Use unit tests instead of the console or whatever else you might use to do experimentation (get comfortable with the format of the tests). Most developers have some quick way of doing experiments — scratchpads, if you will. If you make yours a unit test project, you’ll get used to having unit tests as your primary feedback mechanism.

In the simplest sense, this is practice with the unit test paradigm, and that never hurts. In a more philosophical sense, you’re starting to think of your code as a series of entry points that you can use for inspection and determining how things interact. And that’s the real, longer term value — an understanding that good design involves seams in the code and unit tests let you access those seems.

Get familiar with all of the keyboard shortcuts

Again, this is going to vary based on your environment, but make sure to learn whatever keyboard shortcuts and things your IDE offers to speed up test management and execution. The faster you are with the tests, the more frequently you’ll execute them, the more you’ll rely on them, and the more you’ll practice with them.

Your unit test suite should be a handy, well-worn tool and a comfortable safety blanket. It should feel right and be convenient and accessible. So anything you can do to wear it in, so to speak, will expedite this feeling. Take the time to learn these shortcuts and practice them — you won’t regret it. Even if you have a continuous testing tool, you can benefit from learning the most efficient way to use it. Improvement is always possible.

General Advice

Cliche as it may sound and be, the best tip I can give you overall is to practice, practice, practice. Testing will be annoying and awkward at first, but it will become increasingly second nature as you practice. I know that it can be hard to get into or easy to leave by the wayside when the chips are down and you’re starting at a deadline, but the practice will mitigate both considerations. You’ll grow less frustrated and watch the barriers to entry get lower and, as you get good, you won’t feel any inclination to stop unit testing when the stakes are high. In fact, with enough practice, that’s when you’ll feel it’s most important. You will get there with enough effort — I promise.

  • Allen Conway

    No flack here from naming unit tests like: “GetCustomerAddress_Returns_Null_When_Customer_Is_Partially_Registered” I’m a big advocate for this as well, and tell all the developers I’m working with to follow a similar pattern. I want to be able to look at a unit test and know exactly its purpose by reading its name.

    Often at a minimum I’ll using something along like lines of “ThingInFocus_ProcessAction_ExpectedOutcome” like “Person_Using_Bad_Credentials_Should_Not_Authneticate”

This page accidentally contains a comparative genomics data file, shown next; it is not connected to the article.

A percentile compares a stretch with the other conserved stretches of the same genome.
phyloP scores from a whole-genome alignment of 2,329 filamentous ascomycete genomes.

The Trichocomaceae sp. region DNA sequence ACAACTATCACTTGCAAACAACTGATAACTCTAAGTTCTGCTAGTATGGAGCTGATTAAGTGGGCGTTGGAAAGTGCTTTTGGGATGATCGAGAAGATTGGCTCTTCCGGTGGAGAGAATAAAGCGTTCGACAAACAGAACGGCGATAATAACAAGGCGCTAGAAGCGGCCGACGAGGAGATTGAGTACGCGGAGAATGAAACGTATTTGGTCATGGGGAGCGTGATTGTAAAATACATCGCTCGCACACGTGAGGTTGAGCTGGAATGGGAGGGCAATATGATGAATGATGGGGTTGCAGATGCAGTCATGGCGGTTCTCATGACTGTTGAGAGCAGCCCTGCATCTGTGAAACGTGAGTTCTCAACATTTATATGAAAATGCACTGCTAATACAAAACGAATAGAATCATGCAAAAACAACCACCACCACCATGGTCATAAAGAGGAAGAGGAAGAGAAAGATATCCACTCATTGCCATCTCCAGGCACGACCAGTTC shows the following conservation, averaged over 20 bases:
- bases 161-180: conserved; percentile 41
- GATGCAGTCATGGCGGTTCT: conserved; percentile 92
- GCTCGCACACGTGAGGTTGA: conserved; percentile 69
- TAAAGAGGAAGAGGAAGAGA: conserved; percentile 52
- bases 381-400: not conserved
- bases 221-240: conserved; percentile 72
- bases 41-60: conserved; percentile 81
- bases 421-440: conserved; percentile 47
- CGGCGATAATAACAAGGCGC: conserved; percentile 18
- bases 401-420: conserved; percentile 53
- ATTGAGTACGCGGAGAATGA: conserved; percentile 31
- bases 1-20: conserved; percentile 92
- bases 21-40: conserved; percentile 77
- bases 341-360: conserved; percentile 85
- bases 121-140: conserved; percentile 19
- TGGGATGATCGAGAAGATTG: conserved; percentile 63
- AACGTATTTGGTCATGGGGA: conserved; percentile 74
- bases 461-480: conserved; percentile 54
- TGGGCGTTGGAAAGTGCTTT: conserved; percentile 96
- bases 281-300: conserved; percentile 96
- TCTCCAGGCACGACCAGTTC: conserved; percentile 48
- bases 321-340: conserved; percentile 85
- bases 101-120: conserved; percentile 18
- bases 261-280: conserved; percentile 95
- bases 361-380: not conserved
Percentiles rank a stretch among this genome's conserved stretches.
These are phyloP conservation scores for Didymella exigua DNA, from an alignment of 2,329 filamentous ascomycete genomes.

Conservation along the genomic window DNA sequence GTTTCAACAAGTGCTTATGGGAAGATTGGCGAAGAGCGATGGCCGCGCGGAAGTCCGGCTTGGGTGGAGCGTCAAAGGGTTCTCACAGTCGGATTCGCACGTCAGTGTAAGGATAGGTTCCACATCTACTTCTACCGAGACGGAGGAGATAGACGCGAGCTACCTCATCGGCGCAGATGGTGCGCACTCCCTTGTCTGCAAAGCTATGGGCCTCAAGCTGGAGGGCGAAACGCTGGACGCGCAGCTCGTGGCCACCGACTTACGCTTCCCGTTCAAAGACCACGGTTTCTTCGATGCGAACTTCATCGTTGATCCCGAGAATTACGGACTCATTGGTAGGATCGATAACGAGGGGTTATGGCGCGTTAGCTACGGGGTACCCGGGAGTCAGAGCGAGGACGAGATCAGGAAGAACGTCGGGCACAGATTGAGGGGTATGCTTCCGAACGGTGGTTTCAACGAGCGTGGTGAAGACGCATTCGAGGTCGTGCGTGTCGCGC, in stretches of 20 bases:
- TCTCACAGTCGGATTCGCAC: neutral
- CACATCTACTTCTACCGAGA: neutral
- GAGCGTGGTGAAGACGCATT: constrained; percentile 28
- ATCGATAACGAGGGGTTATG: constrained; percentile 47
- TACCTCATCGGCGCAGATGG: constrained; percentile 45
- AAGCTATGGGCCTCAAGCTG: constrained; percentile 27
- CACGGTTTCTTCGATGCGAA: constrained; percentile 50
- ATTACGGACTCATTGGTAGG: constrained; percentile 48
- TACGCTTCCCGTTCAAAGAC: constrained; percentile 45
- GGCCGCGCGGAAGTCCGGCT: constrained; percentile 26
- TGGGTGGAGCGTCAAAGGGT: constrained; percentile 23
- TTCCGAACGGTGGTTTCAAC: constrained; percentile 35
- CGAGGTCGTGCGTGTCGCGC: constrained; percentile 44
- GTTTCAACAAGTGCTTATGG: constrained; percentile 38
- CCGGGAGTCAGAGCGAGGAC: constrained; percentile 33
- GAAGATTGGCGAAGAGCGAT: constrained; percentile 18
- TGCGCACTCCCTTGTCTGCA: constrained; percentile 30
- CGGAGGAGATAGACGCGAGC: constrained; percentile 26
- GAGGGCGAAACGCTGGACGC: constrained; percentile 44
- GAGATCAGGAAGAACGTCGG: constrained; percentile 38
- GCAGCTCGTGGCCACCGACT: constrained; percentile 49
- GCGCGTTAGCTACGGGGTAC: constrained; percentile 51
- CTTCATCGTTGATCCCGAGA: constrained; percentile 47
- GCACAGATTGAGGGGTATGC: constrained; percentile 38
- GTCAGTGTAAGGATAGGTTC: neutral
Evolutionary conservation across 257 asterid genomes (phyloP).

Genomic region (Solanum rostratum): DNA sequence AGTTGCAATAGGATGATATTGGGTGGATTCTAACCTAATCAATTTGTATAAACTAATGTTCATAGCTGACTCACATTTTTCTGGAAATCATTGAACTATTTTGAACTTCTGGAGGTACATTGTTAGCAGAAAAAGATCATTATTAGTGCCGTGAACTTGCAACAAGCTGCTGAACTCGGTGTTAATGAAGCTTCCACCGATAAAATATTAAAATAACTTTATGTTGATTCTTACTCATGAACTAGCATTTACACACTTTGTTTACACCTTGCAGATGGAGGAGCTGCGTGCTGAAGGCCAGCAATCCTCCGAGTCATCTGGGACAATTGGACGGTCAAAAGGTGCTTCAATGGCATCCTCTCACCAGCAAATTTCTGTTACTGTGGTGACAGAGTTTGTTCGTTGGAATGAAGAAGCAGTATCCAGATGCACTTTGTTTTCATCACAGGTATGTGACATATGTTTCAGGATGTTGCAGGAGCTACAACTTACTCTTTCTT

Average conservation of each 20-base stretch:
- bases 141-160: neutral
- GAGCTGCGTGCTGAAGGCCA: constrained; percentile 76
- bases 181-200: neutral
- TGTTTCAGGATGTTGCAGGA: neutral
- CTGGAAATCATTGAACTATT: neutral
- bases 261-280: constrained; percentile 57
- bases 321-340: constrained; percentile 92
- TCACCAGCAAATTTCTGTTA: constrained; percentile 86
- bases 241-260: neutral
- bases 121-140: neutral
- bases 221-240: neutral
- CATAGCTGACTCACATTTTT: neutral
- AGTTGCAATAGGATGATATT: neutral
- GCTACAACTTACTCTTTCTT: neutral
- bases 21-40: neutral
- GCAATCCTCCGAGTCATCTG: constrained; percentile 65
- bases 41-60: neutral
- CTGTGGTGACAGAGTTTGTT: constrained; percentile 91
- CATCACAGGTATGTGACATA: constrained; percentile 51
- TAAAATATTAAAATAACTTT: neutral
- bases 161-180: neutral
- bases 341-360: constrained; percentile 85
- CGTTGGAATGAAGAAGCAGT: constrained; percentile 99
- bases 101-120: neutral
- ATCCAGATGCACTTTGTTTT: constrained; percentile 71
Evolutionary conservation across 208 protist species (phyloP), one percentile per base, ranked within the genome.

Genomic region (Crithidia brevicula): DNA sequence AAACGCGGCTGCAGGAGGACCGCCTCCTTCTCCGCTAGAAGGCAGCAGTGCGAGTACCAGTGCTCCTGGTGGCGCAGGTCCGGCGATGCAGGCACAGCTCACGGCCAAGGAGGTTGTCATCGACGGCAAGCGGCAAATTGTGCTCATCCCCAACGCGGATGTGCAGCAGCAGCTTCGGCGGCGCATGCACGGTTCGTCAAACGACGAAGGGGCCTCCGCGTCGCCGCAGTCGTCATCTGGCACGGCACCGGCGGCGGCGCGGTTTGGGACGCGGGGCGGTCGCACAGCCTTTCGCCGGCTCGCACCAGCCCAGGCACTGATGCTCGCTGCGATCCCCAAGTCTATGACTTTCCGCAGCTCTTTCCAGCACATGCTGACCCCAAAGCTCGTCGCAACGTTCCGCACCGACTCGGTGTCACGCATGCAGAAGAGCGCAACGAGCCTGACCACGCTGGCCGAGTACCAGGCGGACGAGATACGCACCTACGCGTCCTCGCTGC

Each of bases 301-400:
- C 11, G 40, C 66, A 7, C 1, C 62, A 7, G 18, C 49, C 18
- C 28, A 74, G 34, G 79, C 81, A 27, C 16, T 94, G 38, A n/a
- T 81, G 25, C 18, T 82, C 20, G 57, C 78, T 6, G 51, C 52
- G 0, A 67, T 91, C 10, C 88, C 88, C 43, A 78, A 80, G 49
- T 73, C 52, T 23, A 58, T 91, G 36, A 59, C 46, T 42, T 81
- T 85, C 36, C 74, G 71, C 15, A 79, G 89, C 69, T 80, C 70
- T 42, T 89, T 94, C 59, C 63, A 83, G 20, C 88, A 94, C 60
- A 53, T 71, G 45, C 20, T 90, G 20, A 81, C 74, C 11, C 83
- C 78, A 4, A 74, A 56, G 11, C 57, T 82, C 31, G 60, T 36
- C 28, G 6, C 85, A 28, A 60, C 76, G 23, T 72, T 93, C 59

Another nice article, thank you.

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  • http://www.daedtech.com/blog Erik Dietrich

    Glad to hear that I’m not alone in the detailed naming. And I like the emphasis that you have on a more BDD style of naming. I like the concept of having detailed unit tests that discuss class behavior with preconditions and invariants and then more behavior oriented tests that really document system functionality in a way that users would understand (like your example).

  • Przemek

    It’s a really great series so I am pleased to hear that there’s going to be one more post ;)

    I really like the idea of organising tests with nested classes. I was creating classes for each method under test (like “BowlingTest_Constructor”), but this approach seems to be clearer. Another thing I found useful was separating the instantiation logic – that’s a real time saver when modifying constructors. What I’m now dealing with is the habit of trying to test with many inputs ;)

    Thanks again for the series and for sharing Your knowledge and experience.

  • http://www.daedtech.com/blog Erik Dietrich

    Thanks for the kind words! I’m glad if you like the series.

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  • josereyes

    This is all nonsense. The goal is to deliver working production release software. Yes it has to be tested, but presumably you know what you are meant to be developing and you will have a functional spec for each part that has to be built and what it should do and how it should behave. So you code it and write unit tests ,including extreme conditions and run these tests against the code to see if the functionality is satisfied. You should also have a subsystem that reports errors visually and in a log. Additionally as you test code you have a debugger to step thru code routes . The types of errors are fairly standard…wrong type of data, wrong data range, cannot find data,not allowed to access data and then application specific say for certain algorithm. You also need a dedicated tester who repeats tests and manages a big database. Modularity in the architecture is important for being able to test parts of the system in isolation, but that is fundamental system design. Many systems exist that we’re built and are still working and extendible into the future before tdd ,bdd and all the other common sense wrappers (hype) came on the horizon and spawned an entire generation of geeks. As for naming, that again should be standard development practice. As a developer you should understand the data source, the service layer and the user interface.
    Now I will wait for the replies from those who feel their entire ethos has been challenged.

  • http://www.daedtech.com/blog Erik Dietrich

    I can’t really speak for what others might say, but I can’t imagine what you’re saying here being challenging to anyone’s “ethos.” You start with a lead-in that I assume is meant to be provocative, then say a bunch of pretty boilerplate, common-sense things (you should have unit tests, you should have QA, etc), then close with a standard kind of “people have been doing this well for a bunch of years without these newfangled techniques, so who needs ‘em and get off my lawn!”

    Everything you say in the middle of your comment seems reasonable enough to me, and the things you bookend it with are frankly stock and boring. To each his own, I suppose.